An L-system or Lindenmayer system is a parallel rewriting system, namely a variant of a formal grammar (a set of rules and symbols), most famously used to model the growth processes of plant development, but also able to model the morphology of a variety of organisms. L-systems can also be used to generate self-similar fractals such as iterated function systems. L-systems were introduced and developed in 1968 by the Hungarian theoretical biologist and botanist from the University of Utrecht, Aristid Lindenmayer (1925–1989).
The recursive nature of the L-system rules leads to self-similarity and thereby fractal-like forms which are easy to describe with an L-system. Plant models and natural-looking organic forms are similarly easy to define, as by increasing the recursion level the form slowly ‘grows’ and becomes more complex. Lindenmayer systems are also popular in the generation of artificial life.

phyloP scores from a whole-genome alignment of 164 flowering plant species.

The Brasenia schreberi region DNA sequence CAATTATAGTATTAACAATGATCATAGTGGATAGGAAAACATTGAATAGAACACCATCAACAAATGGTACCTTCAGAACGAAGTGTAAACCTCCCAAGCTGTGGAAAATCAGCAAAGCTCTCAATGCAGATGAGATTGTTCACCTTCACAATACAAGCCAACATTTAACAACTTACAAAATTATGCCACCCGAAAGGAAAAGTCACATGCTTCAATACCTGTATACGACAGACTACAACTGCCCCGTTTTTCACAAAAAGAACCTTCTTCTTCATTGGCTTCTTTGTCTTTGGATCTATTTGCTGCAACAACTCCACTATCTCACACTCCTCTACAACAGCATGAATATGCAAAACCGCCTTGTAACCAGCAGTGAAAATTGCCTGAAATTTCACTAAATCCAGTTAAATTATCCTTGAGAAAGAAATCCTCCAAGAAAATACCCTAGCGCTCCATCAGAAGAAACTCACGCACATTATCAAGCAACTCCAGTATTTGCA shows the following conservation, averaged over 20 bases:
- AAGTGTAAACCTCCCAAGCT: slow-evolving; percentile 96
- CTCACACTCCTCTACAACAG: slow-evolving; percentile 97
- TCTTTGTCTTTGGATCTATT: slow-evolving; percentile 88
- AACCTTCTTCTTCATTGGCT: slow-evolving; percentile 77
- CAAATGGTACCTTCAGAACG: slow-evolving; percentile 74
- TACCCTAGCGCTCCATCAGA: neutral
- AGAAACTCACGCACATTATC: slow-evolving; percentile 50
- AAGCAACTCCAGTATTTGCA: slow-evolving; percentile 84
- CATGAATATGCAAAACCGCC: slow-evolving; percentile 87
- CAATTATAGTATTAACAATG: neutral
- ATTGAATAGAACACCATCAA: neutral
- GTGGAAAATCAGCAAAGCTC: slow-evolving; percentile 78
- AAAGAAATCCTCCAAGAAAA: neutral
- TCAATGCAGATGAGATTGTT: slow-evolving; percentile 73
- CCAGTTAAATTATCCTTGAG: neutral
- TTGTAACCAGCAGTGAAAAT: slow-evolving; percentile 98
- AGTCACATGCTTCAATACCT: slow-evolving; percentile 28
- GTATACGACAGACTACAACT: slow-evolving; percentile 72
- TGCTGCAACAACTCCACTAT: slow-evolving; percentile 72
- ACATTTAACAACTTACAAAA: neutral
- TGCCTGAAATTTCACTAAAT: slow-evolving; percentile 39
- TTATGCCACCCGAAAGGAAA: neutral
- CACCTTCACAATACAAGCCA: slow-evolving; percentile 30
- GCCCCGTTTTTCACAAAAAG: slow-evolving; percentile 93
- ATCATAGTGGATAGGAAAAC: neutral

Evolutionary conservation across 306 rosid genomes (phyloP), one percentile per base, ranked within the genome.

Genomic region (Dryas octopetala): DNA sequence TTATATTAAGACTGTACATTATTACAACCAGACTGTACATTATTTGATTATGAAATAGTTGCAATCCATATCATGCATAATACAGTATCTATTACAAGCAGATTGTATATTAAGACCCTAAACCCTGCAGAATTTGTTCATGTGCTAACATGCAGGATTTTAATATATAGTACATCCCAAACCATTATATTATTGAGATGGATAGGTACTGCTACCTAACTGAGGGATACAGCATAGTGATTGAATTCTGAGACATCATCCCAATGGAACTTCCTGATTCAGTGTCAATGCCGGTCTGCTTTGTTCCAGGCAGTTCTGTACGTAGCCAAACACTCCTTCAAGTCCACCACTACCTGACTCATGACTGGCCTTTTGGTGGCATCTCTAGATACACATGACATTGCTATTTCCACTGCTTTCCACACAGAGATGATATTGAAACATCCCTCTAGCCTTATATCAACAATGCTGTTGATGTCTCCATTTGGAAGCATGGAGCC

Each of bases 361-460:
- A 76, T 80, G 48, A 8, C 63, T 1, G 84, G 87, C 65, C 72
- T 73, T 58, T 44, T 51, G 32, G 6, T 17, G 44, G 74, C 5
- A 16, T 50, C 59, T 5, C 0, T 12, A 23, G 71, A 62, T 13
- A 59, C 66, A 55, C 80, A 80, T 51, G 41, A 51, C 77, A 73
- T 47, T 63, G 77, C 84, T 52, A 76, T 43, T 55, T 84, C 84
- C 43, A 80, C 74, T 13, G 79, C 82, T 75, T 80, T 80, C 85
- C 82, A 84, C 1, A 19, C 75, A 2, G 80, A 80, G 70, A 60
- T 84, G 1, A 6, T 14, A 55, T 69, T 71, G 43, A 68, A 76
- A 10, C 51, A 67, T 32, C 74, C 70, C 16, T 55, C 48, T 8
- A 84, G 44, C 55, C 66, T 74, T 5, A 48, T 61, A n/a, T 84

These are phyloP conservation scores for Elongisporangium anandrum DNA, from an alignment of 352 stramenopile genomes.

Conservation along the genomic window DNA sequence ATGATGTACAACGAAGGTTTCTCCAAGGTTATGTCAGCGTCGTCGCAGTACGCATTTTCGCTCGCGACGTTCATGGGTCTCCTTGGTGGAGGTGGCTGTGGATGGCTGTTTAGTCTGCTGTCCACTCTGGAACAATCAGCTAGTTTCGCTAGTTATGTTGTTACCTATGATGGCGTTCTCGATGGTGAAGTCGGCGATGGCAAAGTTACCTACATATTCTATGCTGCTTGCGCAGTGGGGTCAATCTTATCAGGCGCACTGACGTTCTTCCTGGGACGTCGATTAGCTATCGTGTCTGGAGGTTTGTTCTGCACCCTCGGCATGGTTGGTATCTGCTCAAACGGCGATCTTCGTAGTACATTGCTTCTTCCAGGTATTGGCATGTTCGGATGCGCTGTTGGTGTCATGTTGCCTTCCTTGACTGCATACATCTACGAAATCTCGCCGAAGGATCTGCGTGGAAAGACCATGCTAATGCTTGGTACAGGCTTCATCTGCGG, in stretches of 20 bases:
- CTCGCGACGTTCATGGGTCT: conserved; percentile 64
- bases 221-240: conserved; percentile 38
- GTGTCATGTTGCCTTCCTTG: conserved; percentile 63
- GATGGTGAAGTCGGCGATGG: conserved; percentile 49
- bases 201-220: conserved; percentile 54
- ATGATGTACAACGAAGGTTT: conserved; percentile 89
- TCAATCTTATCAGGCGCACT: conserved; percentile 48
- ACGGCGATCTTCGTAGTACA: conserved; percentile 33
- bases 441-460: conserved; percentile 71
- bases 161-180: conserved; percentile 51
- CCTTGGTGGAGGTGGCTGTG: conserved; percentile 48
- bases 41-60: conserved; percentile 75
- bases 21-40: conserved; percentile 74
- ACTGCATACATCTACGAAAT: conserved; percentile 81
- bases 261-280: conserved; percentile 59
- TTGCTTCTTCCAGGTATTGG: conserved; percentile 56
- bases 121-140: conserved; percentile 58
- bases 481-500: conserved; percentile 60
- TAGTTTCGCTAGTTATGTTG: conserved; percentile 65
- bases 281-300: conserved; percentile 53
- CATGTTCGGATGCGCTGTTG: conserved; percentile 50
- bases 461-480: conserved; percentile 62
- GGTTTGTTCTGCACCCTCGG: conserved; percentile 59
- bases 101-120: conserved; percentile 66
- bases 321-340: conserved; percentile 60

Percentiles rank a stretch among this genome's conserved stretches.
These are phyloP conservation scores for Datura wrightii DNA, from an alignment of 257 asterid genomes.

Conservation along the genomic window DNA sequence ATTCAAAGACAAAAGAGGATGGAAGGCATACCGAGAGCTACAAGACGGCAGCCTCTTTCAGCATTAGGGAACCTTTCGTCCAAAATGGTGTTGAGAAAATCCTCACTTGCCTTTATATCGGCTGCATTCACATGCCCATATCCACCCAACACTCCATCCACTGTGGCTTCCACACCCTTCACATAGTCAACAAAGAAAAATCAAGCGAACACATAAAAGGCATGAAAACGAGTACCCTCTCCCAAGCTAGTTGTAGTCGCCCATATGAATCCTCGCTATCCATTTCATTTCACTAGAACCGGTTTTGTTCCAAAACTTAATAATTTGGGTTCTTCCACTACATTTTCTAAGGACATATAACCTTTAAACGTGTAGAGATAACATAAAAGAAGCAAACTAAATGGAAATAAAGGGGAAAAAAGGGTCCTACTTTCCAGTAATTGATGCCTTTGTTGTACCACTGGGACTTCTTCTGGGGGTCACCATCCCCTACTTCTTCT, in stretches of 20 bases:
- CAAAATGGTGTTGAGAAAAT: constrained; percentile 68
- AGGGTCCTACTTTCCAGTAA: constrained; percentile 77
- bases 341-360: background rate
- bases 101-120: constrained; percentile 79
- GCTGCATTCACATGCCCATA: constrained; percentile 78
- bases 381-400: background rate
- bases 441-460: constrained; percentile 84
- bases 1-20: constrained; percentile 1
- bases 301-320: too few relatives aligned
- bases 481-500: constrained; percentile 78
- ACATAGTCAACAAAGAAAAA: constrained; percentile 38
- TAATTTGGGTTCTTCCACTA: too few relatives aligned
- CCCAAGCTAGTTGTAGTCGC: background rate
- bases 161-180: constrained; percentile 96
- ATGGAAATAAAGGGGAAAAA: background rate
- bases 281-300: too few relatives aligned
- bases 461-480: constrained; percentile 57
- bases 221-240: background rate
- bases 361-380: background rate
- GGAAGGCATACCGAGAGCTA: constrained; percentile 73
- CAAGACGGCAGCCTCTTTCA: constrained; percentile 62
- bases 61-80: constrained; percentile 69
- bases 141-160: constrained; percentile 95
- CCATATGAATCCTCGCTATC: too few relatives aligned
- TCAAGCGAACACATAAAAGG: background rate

Using L-systems for generating graphical images requires that the symbols in the model refer to elements of a drawing on the computer screen. Lindsystems therefore uses turtle graphics (similar to those in the Logo programming language) to produce screen images. It interprets each constant in an L-system model as a turtle command
The embedded graphics show some of the fractals that can be created with Lindsystems.
“L-system.” Wikipedia, The Free Encyclopedia. 19 Mar 2009, 08:34 UTC. 27 Mar 2009 <http://en.wikipedia.org/w/index.php?title=L-system&oldid=278293434>